Thursday, 26 November 2009

New Publishing/Old Publishing

So i wrote a few of these posts last year, basically to highlight how in niche areas (in most cases advertising/media/marketing related) non-traditional/non-professional content was not just more nimble and dynamic than traditional publishers, but also read by more people.

Last week's announcement that Media Week would no longer publish in print and Revolution would stop altogether reminded me of these. Partly because I'd used them as 'old publishing' examples at some point in the past, but mainly because I read them. The 'old publishing/new publishing' was not entirely fair because it tended to take a US blog like Logic & Emotion or Web Strategy and compare it to a UK magazine with a much lower potential readership (let's pretend that publishing can still be country-specific for a minute: bear with me on this....).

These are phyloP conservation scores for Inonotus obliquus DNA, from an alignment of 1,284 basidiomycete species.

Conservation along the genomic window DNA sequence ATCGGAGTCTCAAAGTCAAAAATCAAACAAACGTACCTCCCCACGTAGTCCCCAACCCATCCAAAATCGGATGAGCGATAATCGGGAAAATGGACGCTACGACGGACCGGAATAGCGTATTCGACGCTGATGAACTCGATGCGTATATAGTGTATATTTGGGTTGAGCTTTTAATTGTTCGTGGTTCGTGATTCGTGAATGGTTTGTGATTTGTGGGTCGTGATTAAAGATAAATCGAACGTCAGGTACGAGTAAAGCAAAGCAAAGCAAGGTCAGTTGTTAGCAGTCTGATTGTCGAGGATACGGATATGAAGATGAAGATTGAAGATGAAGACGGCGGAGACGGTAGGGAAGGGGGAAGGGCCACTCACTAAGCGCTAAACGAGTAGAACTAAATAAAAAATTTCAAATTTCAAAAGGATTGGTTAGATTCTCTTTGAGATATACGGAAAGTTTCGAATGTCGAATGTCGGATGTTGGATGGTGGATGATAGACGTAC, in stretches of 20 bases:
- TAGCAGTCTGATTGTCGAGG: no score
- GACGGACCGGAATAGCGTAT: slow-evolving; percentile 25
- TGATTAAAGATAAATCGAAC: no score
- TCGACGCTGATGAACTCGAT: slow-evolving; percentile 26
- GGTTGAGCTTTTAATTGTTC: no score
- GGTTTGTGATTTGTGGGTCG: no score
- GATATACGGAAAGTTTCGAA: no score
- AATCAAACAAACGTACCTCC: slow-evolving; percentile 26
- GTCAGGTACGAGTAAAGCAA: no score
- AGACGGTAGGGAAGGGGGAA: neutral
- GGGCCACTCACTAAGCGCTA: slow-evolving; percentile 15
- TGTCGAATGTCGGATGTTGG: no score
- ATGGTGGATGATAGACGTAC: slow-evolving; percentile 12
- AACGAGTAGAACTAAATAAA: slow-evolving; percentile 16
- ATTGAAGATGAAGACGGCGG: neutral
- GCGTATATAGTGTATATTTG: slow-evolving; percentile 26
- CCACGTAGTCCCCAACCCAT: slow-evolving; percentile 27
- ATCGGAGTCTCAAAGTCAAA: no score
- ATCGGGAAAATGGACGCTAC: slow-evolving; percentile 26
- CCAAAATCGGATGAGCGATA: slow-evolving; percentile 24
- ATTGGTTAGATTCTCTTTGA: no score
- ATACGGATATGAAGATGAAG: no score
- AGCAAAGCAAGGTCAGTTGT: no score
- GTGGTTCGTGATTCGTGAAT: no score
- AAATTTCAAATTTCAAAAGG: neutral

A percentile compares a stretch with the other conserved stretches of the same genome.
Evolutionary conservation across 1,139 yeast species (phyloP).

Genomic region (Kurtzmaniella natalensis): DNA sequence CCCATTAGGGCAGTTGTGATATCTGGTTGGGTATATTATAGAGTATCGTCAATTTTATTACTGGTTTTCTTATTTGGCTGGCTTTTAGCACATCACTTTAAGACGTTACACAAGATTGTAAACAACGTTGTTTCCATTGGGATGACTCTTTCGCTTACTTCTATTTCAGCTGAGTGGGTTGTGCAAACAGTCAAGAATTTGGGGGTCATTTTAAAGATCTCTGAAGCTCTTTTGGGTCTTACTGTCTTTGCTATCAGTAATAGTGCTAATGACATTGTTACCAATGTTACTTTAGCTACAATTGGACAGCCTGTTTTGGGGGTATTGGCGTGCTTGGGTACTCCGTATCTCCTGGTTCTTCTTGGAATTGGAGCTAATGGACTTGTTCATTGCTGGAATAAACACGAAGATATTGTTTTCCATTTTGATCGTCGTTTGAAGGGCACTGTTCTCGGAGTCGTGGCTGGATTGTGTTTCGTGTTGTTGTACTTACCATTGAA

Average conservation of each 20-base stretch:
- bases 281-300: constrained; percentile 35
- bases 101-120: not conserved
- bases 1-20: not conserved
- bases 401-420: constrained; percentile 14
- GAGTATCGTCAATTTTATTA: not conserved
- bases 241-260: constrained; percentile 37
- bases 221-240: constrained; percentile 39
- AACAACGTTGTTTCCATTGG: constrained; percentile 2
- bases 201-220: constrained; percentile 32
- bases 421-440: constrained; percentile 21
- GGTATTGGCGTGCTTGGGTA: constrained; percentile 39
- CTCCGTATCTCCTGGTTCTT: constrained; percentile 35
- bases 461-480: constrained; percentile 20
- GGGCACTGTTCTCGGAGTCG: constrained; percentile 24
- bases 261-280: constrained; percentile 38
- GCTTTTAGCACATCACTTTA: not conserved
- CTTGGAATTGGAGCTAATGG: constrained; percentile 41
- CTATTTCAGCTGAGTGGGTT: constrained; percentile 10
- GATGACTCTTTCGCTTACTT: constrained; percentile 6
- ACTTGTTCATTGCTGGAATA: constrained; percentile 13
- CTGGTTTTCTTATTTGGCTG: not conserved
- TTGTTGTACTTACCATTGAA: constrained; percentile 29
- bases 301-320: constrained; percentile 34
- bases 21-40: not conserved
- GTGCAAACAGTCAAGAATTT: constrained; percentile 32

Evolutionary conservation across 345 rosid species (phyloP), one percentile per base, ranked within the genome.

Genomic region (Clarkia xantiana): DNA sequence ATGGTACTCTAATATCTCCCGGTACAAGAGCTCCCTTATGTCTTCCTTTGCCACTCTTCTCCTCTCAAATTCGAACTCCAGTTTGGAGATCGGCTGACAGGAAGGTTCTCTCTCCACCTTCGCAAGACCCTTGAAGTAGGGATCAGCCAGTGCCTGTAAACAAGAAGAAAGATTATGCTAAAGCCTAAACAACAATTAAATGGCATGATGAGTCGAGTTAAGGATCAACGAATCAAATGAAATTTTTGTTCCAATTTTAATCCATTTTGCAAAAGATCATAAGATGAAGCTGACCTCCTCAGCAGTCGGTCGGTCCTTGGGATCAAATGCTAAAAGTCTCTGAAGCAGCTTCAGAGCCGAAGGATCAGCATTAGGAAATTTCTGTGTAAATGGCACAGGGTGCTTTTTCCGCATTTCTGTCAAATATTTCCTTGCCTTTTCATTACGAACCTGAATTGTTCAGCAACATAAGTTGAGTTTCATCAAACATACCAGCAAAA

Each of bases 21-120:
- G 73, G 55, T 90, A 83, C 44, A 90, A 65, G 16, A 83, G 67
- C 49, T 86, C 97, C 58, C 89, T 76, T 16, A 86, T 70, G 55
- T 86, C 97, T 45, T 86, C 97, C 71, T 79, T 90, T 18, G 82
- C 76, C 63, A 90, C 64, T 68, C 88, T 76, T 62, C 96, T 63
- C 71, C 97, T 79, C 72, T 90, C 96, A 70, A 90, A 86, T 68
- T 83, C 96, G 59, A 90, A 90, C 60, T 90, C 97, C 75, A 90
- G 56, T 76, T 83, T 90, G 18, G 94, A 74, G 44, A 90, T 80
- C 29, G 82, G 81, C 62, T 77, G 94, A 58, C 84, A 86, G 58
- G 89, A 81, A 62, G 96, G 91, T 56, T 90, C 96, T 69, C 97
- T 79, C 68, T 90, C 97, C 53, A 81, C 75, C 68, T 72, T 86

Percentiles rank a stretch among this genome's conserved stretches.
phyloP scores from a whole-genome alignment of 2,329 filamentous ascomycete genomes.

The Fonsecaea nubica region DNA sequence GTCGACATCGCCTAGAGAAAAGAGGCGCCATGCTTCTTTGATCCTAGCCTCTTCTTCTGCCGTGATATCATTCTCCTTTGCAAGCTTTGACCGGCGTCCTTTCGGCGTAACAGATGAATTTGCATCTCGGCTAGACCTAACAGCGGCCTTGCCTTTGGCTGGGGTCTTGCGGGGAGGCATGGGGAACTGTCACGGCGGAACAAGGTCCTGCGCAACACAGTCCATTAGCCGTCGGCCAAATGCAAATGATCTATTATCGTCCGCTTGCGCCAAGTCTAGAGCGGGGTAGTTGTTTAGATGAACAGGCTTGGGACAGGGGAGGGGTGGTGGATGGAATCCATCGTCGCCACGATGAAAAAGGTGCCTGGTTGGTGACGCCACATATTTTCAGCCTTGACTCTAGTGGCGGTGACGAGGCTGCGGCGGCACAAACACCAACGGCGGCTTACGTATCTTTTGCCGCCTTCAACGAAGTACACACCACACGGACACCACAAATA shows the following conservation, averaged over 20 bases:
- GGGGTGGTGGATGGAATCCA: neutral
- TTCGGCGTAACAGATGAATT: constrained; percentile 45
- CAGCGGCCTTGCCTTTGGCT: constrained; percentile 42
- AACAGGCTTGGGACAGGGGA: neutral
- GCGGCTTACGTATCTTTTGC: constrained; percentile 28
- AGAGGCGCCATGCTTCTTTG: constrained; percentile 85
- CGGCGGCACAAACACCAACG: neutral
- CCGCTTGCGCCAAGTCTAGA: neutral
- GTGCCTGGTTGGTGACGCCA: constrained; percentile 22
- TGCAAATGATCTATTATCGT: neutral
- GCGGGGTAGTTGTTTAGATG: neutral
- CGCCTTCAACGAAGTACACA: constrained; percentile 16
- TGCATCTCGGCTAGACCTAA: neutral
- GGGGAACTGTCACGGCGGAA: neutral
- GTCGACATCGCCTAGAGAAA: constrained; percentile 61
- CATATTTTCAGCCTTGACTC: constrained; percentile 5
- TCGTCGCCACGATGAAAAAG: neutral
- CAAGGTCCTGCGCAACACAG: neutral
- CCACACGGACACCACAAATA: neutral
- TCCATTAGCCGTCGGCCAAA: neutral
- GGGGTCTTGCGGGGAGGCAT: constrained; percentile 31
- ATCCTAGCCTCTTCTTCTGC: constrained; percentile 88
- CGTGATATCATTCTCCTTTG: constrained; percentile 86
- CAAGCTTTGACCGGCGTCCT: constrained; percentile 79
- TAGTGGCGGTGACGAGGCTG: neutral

So how about a fairer comparison. UK marketing blogs (or at least those that conveniently display their FeedBurner stats on the site) and UK marketing magazines.

Media Week - 9,824 (Audit Bureau of Circulation 2008-09)
Revolution - 10,002
(Audit Bureau of Circulation 2008-09)

PR Blogger - 4,514 (FeedBurner)
Only Dead Fish - 2,024 (FeedBurner)

So not individually. But on the other hand, the cost of blogging is one of time and commitment, not of industrial production, so there are hundreds of other interesting opinionated and generally awesome blogs covering the same subject without as many readers. On the other hand I'll miss Revolution because it was a great mag. As Clay Shirky has been saying all year,

"you'll miss us when we're gone" isn't a viable business model

However neither it seems is B2B magazine publishing in some sectors. Does't mean that we won't miss them though


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